On February 17 the Share the Road movement led by environmental activist Tony Oposa marched to the Supreme Court of the Philippines to file a petition. The petition asks the Court to issue a writ of kalikasan requiring “road-sharing.” The writ of kalikasan is a legal remedy for situations where the constitutional right to “a balanced and health ecology” is violated. The petitioners ask that the country’s roads be split down the middle with half made available for non-motorized transportation, sidewalks, edible gardens, and all-weather bike lanes and the other half made available for organized motor transport. The petition argues that it is unfair that roads currently are used by only the 2 percent of the population that owns motor vehicles. It also asks for a 50% reduction in fuel use by the Philippine government as well as an order requiring government officials to use public transport half of the time.
Last week Singapore’s environment minister proposed a new law that would authorize the government to fine foreign firms whose activities generate toxic haze that reaches the island nation. Eight months ago smoke from illegal slash and burn operations in Indonesia to clear land for palm oil plantations caused record air pollution in Singapore. Singapore officials previously had promised to crack down on any Singapore firms involved in actions that generated the toxic haze. The new legislation, however, also would apply to foreign firms. It would authorize criminal fines of up to S$300,000 ($230,000 U.S.) as well as citizen suits to enable recoveries by private individuals harmed by such pollution. Jeremy Grant & Ben Bland, Singapore Eyes Fines for Toxic Haze from Abroad, Financial Times, Feb. 20, 2014. It is unclear how Singapore could enforce such sanctions against firms located outside its jurisdiction.
On February 18 President Obama directed federal agencies to develop new fuel economy standards for medium and heavy-duty commercial trucks. The standards, which are to be issued by March 2016, are part of the President’s Climate Initiative to reduce emissions of greenhouse gases. Representatives of large truck manufacturers said that they should be able to build trucks that will meet tougher fuel-economy standards, though a trade association of independent truckers expressed concern that the standards will raise the costs of trucks. The American Trucking Associations, a trade association for the trucking industry, expressed cautious support for the measures.
On February 19 more than one hundred cubic meters of highly radioactive wastewater leaked from the damaged Fukushima Daiichi nuclear facility. The leak, which came from a wastewater storage tank, spilled the water onto the ground. It was plugged six hours after it was discovered. Japan reported the leak to the International Atomic Energy Agency (IAEA) whose experts concluded that it posed no danger to the public. The IAEA advised that the soil contaminated by the leak should be removed to prevent further migration through rainwater and groundwater.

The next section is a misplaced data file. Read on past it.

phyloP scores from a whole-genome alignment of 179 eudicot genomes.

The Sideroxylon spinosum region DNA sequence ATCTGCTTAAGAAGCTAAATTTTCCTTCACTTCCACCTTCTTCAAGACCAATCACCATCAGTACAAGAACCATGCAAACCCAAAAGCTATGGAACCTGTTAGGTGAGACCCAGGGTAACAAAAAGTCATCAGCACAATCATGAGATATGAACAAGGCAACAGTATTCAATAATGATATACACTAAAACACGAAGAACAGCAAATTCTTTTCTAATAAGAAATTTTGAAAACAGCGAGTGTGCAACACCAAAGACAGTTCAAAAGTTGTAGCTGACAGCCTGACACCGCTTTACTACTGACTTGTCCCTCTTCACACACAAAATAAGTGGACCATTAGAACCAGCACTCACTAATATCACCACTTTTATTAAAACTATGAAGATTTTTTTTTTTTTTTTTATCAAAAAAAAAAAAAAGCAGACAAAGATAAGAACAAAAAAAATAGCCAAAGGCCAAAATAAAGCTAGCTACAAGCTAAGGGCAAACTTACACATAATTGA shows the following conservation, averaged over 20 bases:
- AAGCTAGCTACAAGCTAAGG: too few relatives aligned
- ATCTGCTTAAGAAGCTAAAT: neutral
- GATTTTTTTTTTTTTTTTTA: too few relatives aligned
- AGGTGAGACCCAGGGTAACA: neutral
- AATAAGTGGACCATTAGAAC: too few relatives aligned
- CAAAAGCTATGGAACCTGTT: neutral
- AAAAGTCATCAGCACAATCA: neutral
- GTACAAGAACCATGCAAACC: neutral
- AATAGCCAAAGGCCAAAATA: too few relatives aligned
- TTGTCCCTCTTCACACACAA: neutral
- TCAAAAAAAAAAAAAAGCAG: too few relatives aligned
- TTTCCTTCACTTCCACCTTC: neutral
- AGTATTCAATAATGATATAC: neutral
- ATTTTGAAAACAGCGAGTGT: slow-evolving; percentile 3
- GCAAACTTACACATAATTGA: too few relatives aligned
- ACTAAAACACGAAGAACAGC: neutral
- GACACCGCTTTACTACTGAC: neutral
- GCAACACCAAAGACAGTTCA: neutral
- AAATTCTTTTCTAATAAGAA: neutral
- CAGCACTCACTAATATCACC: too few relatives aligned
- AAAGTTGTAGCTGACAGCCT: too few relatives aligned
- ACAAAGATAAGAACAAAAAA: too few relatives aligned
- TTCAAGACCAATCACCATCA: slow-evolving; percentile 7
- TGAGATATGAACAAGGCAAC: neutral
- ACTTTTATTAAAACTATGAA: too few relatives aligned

Nissan has agreed to supply the government of Bhutan with hundreds of its Leaf electric vehicles and to build a network of electric vehicle (EV) charging stations in the country. The government of Bhutan has pledged to make the country a “zero-emissions pioneer” as part of its pursuit of “gross national happiness.” Bhutan Prime Minister Tshering Tobgay also has contacted Tesla Motors about selling its electric vehicles to Bhutan. Henry Foy, Nissan Deal to Supply Electric Cars to Bhutan, Financial Times, Feb. 22/23, 2014, at 13.
On February 17 the University of Maryland Francis King Carey School of Law hosted the first system-wide Environmental Summit. The Summit brought together scores of professors who work on environmental issues at multiple schools throughout the University of Maryland System. Organized by Maryland law professors Mike Pappas and Rena Steinzor, the Summit featured “lightning rounds” where professors described their research interests and potential projects for multi-disciplinary collaboration. Jay Perman, President of the University of Maryland Baltimore, endorsed greater collaboration among campuses, as reflected in the new masters of law program to be offered in College Park with environmental law as one of four focus areas. Maryland Chancellor “Brit” Kirwin gave a keynote address where he described his system-wide sustainability initiative and called for more joint appointments and cross-listed courses in the environmental area. Kirwin also praised the law school’s new masters program and proposed that system-wide Environmental Summits be held every year.
On February 18 I gave a lecture to a class at the University of Maryland School of Public Health in College Park. The lecture focused on four case studies of how the administrative process addressed public health problems - the removal of lead additives from gasoline, efforts to phase out the remaining uses of asbestos, regulation of ground-level ozone, and regulation of emissions of greenhouse gases.